Lilies – with valuable reserves of strength in their robust storage bulbs – are naturally healthy. These simple tips will help them thrive for many years:
- Water them while they’re growing if it’s dry
- Make sure they’re never waterlogged, especially when they’re dormant
- Give them plenty of fresh air – as a rule of thumb if there are other lilies nearby their leaves shouldn’t touch, and in the garden they are much happier scattered among other plants than being segregated in a “lily bed”.
Like all plants, they do have enemies, though. These are the main ones:
From May on, keep a watch for these bright red invaders, the only really serious pest of lilies. They’re easily spotted near the tops of lilies, and easy to catch. A morning patrol is best, while they’re still a bit dozy. Without shaking the plant, carefully hold one cupped hand, a small bowl or a spoon, below the beetle, and pick it off with your other hand (if it drops off, the bowl will catch it – otherwise it falls to the earth, staying upside down, and seems invisible). If it has laid eggs on your lilies, the eventual larvae, covered with their own excrement so that they look like very small dark bird droppings, eat the leaves. Keep a careful eye out for this damage – remove any affected leaves with the larvae, and destroy. The most effective chemical control, imidacloprid, is no longer available in the UK, but pesticide sprays claiming lily beetle action can be helpful. There are signs too that one or two tiny native species of parasitic wasps, getting a taste for the larvae, are becoming a natural ecological control in some areas.
Snails and slugs
can bite out the flower-holding heads of new lily shoots emerging in spring, or even gobble up a whole potful of tender new lily seedlings. Springtime bait is the defence.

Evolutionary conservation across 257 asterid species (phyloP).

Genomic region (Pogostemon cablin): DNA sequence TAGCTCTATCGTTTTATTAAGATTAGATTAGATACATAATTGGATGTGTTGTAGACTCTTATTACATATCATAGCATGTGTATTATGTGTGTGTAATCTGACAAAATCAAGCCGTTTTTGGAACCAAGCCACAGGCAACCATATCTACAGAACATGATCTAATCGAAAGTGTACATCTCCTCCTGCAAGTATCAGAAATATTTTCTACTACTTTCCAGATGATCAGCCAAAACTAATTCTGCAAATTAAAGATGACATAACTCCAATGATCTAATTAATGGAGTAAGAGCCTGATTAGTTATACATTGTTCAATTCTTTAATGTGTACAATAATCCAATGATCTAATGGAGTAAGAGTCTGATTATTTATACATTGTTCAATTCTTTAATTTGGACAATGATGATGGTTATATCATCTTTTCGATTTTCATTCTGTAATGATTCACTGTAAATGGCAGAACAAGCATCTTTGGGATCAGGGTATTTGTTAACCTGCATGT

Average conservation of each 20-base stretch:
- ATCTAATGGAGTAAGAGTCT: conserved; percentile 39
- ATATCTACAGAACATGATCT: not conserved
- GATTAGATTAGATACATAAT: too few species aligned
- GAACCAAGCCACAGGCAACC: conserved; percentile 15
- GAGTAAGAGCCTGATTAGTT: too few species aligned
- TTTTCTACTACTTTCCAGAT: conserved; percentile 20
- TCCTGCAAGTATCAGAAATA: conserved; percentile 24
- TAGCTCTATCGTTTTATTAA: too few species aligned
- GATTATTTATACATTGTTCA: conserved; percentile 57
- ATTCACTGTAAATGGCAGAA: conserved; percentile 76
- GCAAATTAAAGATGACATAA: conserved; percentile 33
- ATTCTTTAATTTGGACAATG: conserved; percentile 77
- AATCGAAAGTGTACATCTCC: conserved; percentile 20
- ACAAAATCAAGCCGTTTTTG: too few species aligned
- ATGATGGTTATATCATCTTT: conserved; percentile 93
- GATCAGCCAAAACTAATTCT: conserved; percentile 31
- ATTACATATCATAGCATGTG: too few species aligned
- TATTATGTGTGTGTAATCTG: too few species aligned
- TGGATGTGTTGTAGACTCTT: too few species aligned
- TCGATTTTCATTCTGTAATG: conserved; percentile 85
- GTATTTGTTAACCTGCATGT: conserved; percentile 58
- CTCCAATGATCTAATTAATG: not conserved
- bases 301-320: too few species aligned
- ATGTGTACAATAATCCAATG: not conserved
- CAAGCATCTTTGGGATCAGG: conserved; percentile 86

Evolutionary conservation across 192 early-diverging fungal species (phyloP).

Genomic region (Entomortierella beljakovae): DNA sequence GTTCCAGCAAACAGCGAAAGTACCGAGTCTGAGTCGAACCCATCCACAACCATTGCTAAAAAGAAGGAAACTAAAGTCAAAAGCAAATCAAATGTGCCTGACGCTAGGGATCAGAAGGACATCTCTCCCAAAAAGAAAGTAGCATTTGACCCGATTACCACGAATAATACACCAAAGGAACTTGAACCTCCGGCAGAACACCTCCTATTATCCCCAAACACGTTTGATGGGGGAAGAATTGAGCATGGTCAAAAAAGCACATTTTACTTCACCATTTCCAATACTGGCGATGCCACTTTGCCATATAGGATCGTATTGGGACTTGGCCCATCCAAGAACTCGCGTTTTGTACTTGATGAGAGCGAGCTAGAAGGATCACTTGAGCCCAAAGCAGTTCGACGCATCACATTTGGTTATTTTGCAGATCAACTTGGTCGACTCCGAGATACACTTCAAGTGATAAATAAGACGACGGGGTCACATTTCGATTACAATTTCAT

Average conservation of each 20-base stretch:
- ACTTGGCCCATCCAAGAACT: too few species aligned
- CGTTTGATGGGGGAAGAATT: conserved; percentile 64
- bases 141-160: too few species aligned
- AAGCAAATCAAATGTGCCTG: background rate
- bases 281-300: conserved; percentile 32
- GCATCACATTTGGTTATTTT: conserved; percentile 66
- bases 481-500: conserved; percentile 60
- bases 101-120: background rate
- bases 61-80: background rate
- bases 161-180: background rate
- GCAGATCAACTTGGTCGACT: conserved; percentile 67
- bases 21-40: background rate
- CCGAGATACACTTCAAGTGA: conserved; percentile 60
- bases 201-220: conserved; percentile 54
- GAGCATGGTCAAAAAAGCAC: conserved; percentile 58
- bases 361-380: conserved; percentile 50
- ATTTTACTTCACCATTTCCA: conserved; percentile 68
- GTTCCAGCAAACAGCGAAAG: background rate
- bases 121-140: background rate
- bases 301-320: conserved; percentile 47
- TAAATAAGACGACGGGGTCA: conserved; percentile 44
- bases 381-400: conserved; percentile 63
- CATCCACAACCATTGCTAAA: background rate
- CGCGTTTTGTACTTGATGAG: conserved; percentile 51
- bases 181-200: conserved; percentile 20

make similar notches in lily leaf edges to those made by adult lily beetles. Their underground larvae, little off-white maggots with brown heads, can kill lilies by eating the roots and bulb base-plates. A torchlight night patrol can pick off the dull-coloured adults, easily silhouetted on leaf edges, and is worth repeating until the coast is clear. If you get a bad infestation, water with a commercial predator nematode such as Nemasys in spring and autumn.
starts as small brown spots on leaves which in humid weather can spread very quickly, killing that and other leaves and ending the growing season too early. Removing affected leaves as soon as spots show is some help, as are fungicidal sprays alternating different types; but keeping each lily clear of its neighbours, with plenty of airflow, is the best prevention. Clear up dead leaves and stems quickly to remove spores of the fungus, which would overwinter.
Disease usually shows as streaky leaves, distorted leaves and flowers, and perhaps rather stunted growth. There’s no cure, so to stop it spreading to other lilies dig up and destroy any lily with these symptoms. It’s usually spread by aphids, so it’s well worth controlling these even though they don’t often damage lilies very badly themselves.